We re-divided three groups according to female age in order to correct the age deviation and found that not only in women who were under 30 years but also in those 30–38 years old, the AMH value was similar in women with different chromosome karyotypes. However, the number of retrieved oocytes was significantly lower in aneuploid females.
For females less than 30 years old, aneuploid females (8) received 5.40 ±3.65 oocytes, while normal women (34) obtained 14.25 ±5.23, and balanced translocation women (8) had 12.68 ±7.82. Robertson translocation women (11) had 16.30 ±8.35 oocytes, inversion (7) women 10.43 ±5.59 oocytes, women with deletion (4) had 14.25 ±3.06 oocytes, and 1 woman with ring chromosome obtained 18 oocytes (Figure 2).
For females 30 to 38 years old, the number of retrieved oocytes was 3.44 ±3.05 in aneuploid females (9). In normal chromosome women (61) the number was 12.30 ±7.30, in balanced translocation women (37) it was 10.73 ±5.53, in Robertson translocation women (9) it was 6.33 ±3.16, in inversion women (3) it was 15.00 ±3.64, in deletion women (10) it was 9.33 ±6.24, and in mosaicism women (4) it was 14.75 ±9.57 (Figure 2).
For females over 38 years old, normal women obtained 6.67 ±4.66 oocytes, balanced translocation women (5) had 4.80 ±1.64, and 1 woman with inversion obtained 8 oocytes (Figure 2).
There were no significant differences in MII rate, 2PN rate, or blastocyst formation rate between the three groups.

Influence of different male chromosome karyotype on embryo formation

The AMH value, the number of oocytes, the number of normal fertilizations and the number of blastocysts formed were not significantly different among men with different karyotypes (Table III).

Discussion

AMH and blastocyst formation

As women’s age increases, their fertility decreases gradually due to exogenous or endogenous multifactorial effects, such as life style, and/or endocrine disrupting chemicals. Women showing a limited number of oocytes following ovum pick-up, especially MII oocytes, present impaired embryo production and, therefore, decreased chances of pregnancy [1]. It was reported that the IVF cancellation rate was 22% in women older than 40. 17.6% of these women had a biochemical pregnancy in IVF and 49% of these women had early miscarriage [2]. It was also reported that in women > 40 the live birth rate was 4.7% and the pregnancy rate was even lower (1.6–0%) when more than 44 years old [3–6]. Therefore, the woman’s age is critical for the formation of PGS embryos. This may be related to antral follicle count and mitochondria in the female granulosa cells. In elderly women, ovarian function and the number of oocytes decreased. In addition, the rate of aneuploidy is lower than that in normal ovarian reserve [4, 7, 8]. The higher the mitochondrial DNA content in female granulosa cells, the better is the embryo quality. However, as women age, mitochondrial loss increases, and embryo quality decreases gradually [9]. Thus, for older women, both cleavage phase embryos and the D5 or D6 blastocysts which can be diagnosed by genetics will significantly decrease, as age increases [10, 11].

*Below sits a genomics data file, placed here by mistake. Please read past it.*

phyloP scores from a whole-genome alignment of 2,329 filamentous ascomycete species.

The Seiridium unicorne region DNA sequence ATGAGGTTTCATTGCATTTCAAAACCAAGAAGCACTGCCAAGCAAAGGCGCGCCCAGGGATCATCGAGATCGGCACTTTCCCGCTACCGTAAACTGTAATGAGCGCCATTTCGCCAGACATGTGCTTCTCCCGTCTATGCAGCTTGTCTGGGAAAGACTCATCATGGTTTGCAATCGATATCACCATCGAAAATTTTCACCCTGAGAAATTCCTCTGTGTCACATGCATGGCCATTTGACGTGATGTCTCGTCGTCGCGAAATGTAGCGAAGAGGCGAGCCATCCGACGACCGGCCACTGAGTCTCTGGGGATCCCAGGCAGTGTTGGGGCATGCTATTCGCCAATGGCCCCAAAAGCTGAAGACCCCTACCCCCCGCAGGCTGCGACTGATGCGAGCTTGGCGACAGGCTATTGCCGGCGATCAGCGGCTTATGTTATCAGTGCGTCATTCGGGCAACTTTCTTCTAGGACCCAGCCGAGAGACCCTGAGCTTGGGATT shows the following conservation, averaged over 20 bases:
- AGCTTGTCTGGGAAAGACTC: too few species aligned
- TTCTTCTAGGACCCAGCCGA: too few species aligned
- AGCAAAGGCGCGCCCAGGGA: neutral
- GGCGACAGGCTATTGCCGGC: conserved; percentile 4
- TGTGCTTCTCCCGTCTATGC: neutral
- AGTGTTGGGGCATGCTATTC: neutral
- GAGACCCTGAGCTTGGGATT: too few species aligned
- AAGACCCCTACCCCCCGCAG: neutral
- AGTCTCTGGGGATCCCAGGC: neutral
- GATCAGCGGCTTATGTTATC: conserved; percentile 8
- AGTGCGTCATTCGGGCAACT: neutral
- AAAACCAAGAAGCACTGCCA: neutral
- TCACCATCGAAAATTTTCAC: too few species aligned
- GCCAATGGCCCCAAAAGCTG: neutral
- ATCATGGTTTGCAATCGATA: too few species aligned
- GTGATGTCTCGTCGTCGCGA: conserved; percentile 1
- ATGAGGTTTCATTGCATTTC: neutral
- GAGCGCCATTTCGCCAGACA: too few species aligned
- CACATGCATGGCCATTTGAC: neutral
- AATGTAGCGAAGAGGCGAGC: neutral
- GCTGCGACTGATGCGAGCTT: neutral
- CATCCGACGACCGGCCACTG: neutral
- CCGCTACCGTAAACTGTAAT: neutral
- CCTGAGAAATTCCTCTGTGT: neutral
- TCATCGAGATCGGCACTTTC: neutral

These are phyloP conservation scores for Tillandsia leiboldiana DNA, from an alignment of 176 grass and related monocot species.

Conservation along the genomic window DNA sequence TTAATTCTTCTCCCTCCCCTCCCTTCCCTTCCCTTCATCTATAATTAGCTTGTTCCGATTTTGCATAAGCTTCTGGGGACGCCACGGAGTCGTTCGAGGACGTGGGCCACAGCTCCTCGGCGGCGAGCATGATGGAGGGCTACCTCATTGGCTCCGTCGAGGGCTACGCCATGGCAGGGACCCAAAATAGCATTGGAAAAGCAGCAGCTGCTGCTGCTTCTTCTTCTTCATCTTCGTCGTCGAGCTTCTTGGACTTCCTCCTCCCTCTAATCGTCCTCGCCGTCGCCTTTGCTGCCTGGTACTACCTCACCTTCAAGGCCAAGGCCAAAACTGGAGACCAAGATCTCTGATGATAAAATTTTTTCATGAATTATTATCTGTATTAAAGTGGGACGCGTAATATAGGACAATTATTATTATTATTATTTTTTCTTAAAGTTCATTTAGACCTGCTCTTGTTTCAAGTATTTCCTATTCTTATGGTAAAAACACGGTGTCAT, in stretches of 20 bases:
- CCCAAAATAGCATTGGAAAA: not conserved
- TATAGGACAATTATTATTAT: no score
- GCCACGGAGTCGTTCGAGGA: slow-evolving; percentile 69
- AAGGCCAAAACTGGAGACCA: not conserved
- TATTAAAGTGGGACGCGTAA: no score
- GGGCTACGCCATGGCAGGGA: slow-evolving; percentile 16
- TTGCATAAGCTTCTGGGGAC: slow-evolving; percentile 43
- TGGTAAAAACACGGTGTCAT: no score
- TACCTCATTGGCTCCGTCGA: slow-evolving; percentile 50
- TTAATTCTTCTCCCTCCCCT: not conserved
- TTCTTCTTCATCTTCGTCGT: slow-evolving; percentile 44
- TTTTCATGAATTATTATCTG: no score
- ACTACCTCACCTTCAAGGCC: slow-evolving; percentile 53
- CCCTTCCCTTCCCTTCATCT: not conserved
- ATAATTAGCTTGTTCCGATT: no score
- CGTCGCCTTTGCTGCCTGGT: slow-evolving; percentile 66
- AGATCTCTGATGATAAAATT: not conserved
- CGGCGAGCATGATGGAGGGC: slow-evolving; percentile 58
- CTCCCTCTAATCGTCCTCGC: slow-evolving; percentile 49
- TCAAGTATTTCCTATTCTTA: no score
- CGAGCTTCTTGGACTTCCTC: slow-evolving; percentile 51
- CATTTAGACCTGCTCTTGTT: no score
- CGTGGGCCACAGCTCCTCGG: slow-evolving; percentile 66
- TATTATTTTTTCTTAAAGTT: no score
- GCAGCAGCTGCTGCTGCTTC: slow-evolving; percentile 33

Anti-mullerian hormone is one of the best endocrine markers for assessing age-related fertility, which is more sensitive than basal FSH. Anti-mullerian hormone is positively related to the number of antral follicles: the more antral follicles there are, the higher is the serum concentration of AMH, which is also related to the number of obtained oocytes, MII oocytes and embryos [9]. In our study, it was found that AMH was one of the important factors determining whether the embryos could be tested. The AMH in the non-blastocyst group is lower than in the blastocyst group. Women with low AMH may not be able to have a blastocyst to be detected even if they try two or three ovulation induction cycles. At the same time, even in women with normal ovarian function, the level of AMH has an impact on the number of embryos that can be detected.

Female abnormal karyotype and blastocyst formation

In a PGD study of women with 33 pairs of autosomal balanced translocations, it was found that the number of retrieved oocytes, D3 embryos and the COS parameters were not significantly different from those of normal female subjects, and the pregnancy rates of the two groups were similar. It showed that female chromosome balance translocation had no effect on ovarian response [12]. The study also found only two factors affecting ovarian function: AMH and the sex of the balanced translocation. Keymolen et al. also reported women’s ovarian function in balanced translocation was not diminished [13]. They reported that 76 couples underwent 124 cycles with similar numbers of eggs, with similar rates of pregnancy per transplant/oocyte cycle, and concluded that sex had no effect on ovarian response and PGD outcome. The ESHRE consensus also referred to the 3524 PGD oocyte cycle; because of chromosomal abnormalities, the sex of the balanced translocation had no effect on the pregnancy rate [14].